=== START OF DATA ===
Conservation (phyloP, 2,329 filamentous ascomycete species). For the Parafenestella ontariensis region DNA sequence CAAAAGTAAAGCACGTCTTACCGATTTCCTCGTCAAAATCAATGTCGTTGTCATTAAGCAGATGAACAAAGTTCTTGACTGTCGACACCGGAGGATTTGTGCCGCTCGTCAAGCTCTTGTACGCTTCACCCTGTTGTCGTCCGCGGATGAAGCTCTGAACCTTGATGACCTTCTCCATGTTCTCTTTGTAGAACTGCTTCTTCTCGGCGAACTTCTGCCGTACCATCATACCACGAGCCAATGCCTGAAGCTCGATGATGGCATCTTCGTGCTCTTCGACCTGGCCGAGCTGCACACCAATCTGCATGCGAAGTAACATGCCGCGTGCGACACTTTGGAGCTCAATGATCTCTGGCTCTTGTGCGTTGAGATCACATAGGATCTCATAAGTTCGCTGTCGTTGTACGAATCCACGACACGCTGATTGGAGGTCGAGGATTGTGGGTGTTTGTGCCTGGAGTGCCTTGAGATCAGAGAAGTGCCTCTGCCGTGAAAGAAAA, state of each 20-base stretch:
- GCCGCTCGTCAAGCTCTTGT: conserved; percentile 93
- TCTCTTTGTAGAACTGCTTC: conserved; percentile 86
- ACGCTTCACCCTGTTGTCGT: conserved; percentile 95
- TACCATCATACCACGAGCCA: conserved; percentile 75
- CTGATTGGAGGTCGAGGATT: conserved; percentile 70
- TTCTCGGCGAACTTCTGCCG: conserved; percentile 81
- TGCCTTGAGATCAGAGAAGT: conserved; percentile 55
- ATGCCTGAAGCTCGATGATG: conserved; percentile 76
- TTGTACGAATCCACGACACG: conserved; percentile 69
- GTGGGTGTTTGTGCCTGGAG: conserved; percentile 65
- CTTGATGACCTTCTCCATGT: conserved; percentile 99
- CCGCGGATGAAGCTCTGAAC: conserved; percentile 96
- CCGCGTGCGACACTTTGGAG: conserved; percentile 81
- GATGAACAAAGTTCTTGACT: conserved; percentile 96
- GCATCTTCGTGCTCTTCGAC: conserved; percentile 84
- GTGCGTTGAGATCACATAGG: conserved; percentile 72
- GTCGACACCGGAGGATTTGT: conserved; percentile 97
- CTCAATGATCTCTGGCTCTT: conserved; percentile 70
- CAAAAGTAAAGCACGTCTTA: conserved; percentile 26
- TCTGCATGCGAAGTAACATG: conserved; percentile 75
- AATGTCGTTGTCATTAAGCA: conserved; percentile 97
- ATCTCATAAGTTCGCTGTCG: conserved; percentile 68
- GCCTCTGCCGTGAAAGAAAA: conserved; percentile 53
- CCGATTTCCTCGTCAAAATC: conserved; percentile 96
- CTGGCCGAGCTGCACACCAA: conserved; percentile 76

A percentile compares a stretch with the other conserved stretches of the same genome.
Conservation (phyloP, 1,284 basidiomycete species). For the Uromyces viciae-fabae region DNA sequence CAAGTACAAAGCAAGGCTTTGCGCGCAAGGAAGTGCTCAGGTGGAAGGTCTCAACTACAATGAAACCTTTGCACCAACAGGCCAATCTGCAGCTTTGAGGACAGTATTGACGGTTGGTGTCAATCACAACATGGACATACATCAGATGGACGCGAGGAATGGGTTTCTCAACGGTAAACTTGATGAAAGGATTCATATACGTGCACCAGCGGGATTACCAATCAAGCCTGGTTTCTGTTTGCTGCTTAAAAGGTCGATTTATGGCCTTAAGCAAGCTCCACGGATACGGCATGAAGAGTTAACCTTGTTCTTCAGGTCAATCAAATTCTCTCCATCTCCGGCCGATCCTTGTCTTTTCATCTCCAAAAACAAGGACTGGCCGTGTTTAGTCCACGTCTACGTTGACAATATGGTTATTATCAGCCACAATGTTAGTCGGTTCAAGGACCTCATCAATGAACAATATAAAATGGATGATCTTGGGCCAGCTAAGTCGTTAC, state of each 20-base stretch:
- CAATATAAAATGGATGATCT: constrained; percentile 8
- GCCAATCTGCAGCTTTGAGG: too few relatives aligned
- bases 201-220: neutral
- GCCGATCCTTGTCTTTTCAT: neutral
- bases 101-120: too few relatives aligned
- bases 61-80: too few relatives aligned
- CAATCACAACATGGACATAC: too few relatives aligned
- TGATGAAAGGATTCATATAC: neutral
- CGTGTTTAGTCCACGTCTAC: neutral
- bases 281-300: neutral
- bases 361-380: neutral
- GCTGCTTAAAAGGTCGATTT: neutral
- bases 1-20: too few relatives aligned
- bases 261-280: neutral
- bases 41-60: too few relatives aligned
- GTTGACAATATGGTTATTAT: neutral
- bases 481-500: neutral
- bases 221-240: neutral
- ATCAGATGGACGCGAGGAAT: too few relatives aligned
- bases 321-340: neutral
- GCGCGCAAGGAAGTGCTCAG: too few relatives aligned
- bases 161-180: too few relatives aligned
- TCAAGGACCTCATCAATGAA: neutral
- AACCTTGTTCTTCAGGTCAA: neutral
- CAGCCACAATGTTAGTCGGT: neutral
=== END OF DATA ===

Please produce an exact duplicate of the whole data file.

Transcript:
Conservation (phyloP, 2,329 filamentous ascomycete species). For the Parafenestella ontariensis region DNA sequence CAAAAGTAAAGCACGTCTTACCGATTTCCTCGTCAAAATCAATGTCGTTGTCATTAAGCAGATGAACAAAGTTCTTGACTGTCGACACCGGAGGATTTGTGCCGCTCGTCAAGCTCTTGTACGCTTCACCCTGTTGTCGTCCGCGGATGAAGCTCTGAACCTTGATGACCTTCTCCATGTTCTCTTTGTAGAACTGCTTCTTCTCGGCGAACTTCTGCCGTACCATCATACCACGAGCCAATGCCTGAAGCTCGATGATGGCATCTTCGTGCTCTTCGACCTGGCCGAGCTGCACACCAATCTGCATGCGAAGTAACATGCCGCGTGCGACACTTTGGAGCTCAATGATCTCTGGCTCTTGTGCGTTGAGATCACATAGGATCTCATAAGTTCGCTGTCGTTGTACGAATCCACGACACGCTGATTGGAGGTCGAGGATTGTGGGTGTTTGTGCCTGGAGTGCCTTGAGATCAGAGAAGTGCCTCTGCCGTGAAAGAAAA, state of each 20-base stretch:
- GCCGCTCGTCAAGCTCTTGT: conserved; percentile 93
- TCTCTTTGTAGAACTGCTTC: conserved; percentile 86
- ACGCTTCACCCTGTTGTCGT: conserved; percentile 95
- TACCATCATACCACGAGCCA: conserved; percentile 75
- CTGATTGGAGGTCGAGGATT: conserved; percentile 70
- TTCTCGGCGAACTTCTGCCG: conserved; percentile 81
- TGCCTTGAGATCAGAGAAGT: conserved; percentile 55
- ATGCCTGAAGCTCGATGATG: conserved; percentile 76
- TTGTACGAATCCACGACACG: conserved; percentile 69
- GTGGGTGTTTGTGCCTGGAG: conserved; percentile 65
- CTTGATGACCTTCTCCATGT: conserved; percentile 99
- CCGCGGATGAAGCTCTGAAC: conserved; percentile 96
- CCGCGTGCGACACTTTGGAG: conserved; percentile 81
- GATGAACAAAGTTCTTGACT: conserved; percentile 96
- GCATCTTCGTGCTCTTCGAC: conserved; percentile 84
- GTGCGTTGAGATCACATAGG: conserved; percentile 72
- GTCGACACCGGAGGATTTGT: conserved; percentile 97
- CTCAATGATCTCTGGCTCTT: conserved; percentile 70
- CAAAAGTAAAGCACGTCTTA: conserved; percentile 26
- TCTGCATGCGAAGTAACATG: conserved; percentile 75
- AATGTCGTTGTCATTAAGCA: conserved; percentile 97
- ATCTCATAAGTTCGCTGTCG: conserved; percentile 68
- GCCTCTGCCGTGAAAGAAAA: conserved; percentile 53
- CCGATTTCCTCGTCAAAATC: conserved; percentile 96
- CTGGCCGAGCTGCACACCAA: conserved; percentile 76

A percentile compares a stretch with the other conserved stretches of the same genome.
Conservation (phyloP, 1,284 basidiomycete species). For the Uromyces viciae-fabae region DNA sequence CAAGTACAAAGCAAGGCTTTGCGCGCAAGGAAGTGCTCAGGTGGAAGGTCTCAACTACAATGAAACCTTTGCACCAACAGGCCAATCTGCAGCTTTGAGGACAGTATTGACGGTTGGTGTCAATCACAACATGGACATACATCAGATGGACGCGAGGAATGGGTTTCTCAACGGTAAACTTGATGAAAGGATTCATATACGTGCACCAGCGGGATTACCAATCAAGCCTGGTTTCTGTTTGCTGCTTAAAAGGTCGATTTATGGCCTTAAGCAAGCTCCACGGATACGGCATGAAGAGTTAACCTTGTTCTTCAGGTCAATCAAATTCTCTCCATCTCCGGCCGATCCTTGTCTTTTCATCTCCAAAAACAAGGACTGGCCGTGTTTAGTCCACGTCTACGTTGACAATATGGTTATTATCAGCCACAATGTTAGTCGGTTCAAGGACCTCATCAATGAACAATATAAAATGGATGATCTTGGGCCAGCTAAGTCGTTAC, state of each 20-base stretch:
- CAATATAAAATGGATGATCT: constrained; percentile 8
- GCCAATCTGCAGCTTTGAGG: too few relatives aligned
- bases 201-220: neutral
- GCCGATCCTTGTCTTTTCAT: neutral
- bases 101-120: too few relatives aligned
- bases 61-80: too few relatives aligned
- CAATCACAACATGGACATAC: too few relatives aligned
- TGATGAAAGGATTCATATAC: neutral
- CGTGTTTAGTCCACGTCTAC: neutral
- bases 281-300: neutral
- bases 361-380: neutral
- GCTGCTTAAAAGGTCGATTT: neutral
- bases 1-20: too few relatives aligned
- bases 261-280: neutral
- bases 41-60: too few relatives aligned
- GTTGACAATATGGTTATTAT: neutral
- bases 481-500: neutral
- bases 221-240: neutral
- ATCAGATGGACGCGAGGAAT: too few relatives aligned
- bases 321-340: neutral
- GCGCGCAAGGAAGTGCTCAG: too few relatives aligned
- bases 161-180: too few relatives aligned
- TCAAGGACCTCATCAATGAA: neutral
- AACCTTGTTCTTCAGGTCAA: neutral
- CAGCCACAATGTTAGTCGGT: neutral